There are all sorts of clubs, groups, and even cliques. Membership usually requires some sort of checklist and possibly even dues. Once membership is attained, certain privileges become yours. You are allowed to eat at the prestigious country club, workout at the "in" gym, have lunch with the "in" crowd.
Sometimes, however, we become members of clubs with which we never wanted to be, or thought we ever would be, associated. Miscarriage, divorce, death, unemployment. Who wants a membership in those clubs? Not me. I'm betting not you, either.
But loss seeks us out, grabs us when we least expect it. The baby you prayed for months to conceive, suddenly has no heartbeat. The marriage you thought would make it, and seemed to for a while, crumbles. Cancer robs your husband, grandfather, mother, friend of their life, and it robs you of the relationship. The job that had so much potential is cut, or worse yet, given to someone else.
Life is full of hurts and disappointments. Memberships in clubs we'd rather not have.
Twelve years ago, the excitement and anticipation of my first pregnancy came to a screeching halt when the nurse couldn't locate my baby's heartbeat. She was very calm and suggested that perhaps I wasn't as far along as originally determined. My heart knew otherwise. The next ultrasound confirmed my fear. My baby was gone.
I collapsed. I weeped. I wailed.
Grief came. Grief stayed.
The months that followed were tricky. Immediately I had to have surgery. Two days later, I hemorrhaged and had to be readmitted to the hospital for another surgery. When I finally was home, I didn't want to leave. I just wanted my baby back. I was physically unwell, spiritually unwell, and emotionally a wreck.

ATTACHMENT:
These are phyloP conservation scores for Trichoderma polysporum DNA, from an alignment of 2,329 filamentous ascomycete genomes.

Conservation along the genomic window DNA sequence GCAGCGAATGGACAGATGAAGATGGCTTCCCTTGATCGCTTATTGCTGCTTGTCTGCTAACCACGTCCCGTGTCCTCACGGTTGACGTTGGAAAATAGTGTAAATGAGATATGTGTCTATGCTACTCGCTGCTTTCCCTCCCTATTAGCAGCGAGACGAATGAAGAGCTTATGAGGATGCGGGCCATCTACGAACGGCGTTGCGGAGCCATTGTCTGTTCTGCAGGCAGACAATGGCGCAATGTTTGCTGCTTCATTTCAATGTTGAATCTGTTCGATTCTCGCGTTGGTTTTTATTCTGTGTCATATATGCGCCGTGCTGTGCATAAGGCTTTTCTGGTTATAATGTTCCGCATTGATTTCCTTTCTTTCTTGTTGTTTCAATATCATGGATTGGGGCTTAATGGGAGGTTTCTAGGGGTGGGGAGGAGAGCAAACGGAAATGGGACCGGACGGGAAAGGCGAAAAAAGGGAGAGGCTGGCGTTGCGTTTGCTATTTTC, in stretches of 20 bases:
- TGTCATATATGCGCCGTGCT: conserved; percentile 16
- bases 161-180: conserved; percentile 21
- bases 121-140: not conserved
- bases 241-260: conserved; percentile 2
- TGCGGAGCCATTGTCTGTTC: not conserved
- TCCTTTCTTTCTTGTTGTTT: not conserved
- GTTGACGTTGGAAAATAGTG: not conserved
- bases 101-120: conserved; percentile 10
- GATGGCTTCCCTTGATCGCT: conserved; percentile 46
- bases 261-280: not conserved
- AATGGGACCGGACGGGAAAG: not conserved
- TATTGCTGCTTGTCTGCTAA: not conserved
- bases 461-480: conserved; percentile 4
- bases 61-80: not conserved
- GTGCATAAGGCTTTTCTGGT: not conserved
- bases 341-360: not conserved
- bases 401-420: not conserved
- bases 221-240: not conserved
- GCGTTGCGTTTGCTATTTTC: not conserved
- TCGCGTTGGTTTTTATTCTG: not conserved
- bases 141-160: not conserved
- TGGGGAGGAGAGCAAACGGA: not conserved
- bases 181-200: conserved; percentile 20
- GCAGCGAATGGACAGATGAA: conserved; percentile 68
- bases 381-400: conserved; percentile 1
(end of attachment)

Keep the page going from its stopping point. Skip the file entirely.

Eventually, the days got a little easier. I began to venture out of my house. I began to think I was going to be ok. But then, I would see something, hear something, or even smell something; grief flooded back. Its trigger evasive, sneaky; wrapping its fingers around me, pulling me down, tripping me up.
I eventually became pregnant again and delivered a beautiful baby boy. I love that boy! His birth helped me to face my grief more fully and be able to walk with it in peace. The grief was still there. Still is. But it no longer consumes me. It can still surprise me, but it no longer defines me.
A few years ago, my marriage of almost 13 years ended in divorce. I fought it for years before I actually made the decision to walk away. I didn't want to be divorced. I didn't want to be "that girl". God hates divorce. So do I. It's an ugly, painful, deeply grieving walk.
It's a grief that I thought would eventually be gone. It doesn't go away, especially when there are children and ex-spouses involved. I'm learning to walk with that grief. Learning to help my children walk with their grief. Learning to lean on God for my strength.
I've since remarried. My husband is an amazing man who loves God. I am blessed beyond measure. He was married before as well, and has two boys from that marriage. They have their own grief, too.
But we're all learning to walk through our grief together. Be sensitive to each other, remembering that what we all really want is to be loved and accepted in the midst of a messy life. Some days we do really well. Some days not so much.
But love and grace and mercy live in our house, right alongside our grief. It mixes with our joy and laughter, becoming a beautiful thing that only God could orchestrate and sustain.
"Have I not commanded you? Be strong and courageous. Do not be afraid; do
not be discouraged, for the LORD your God will be with you wherever you
go.” Joshua 1:9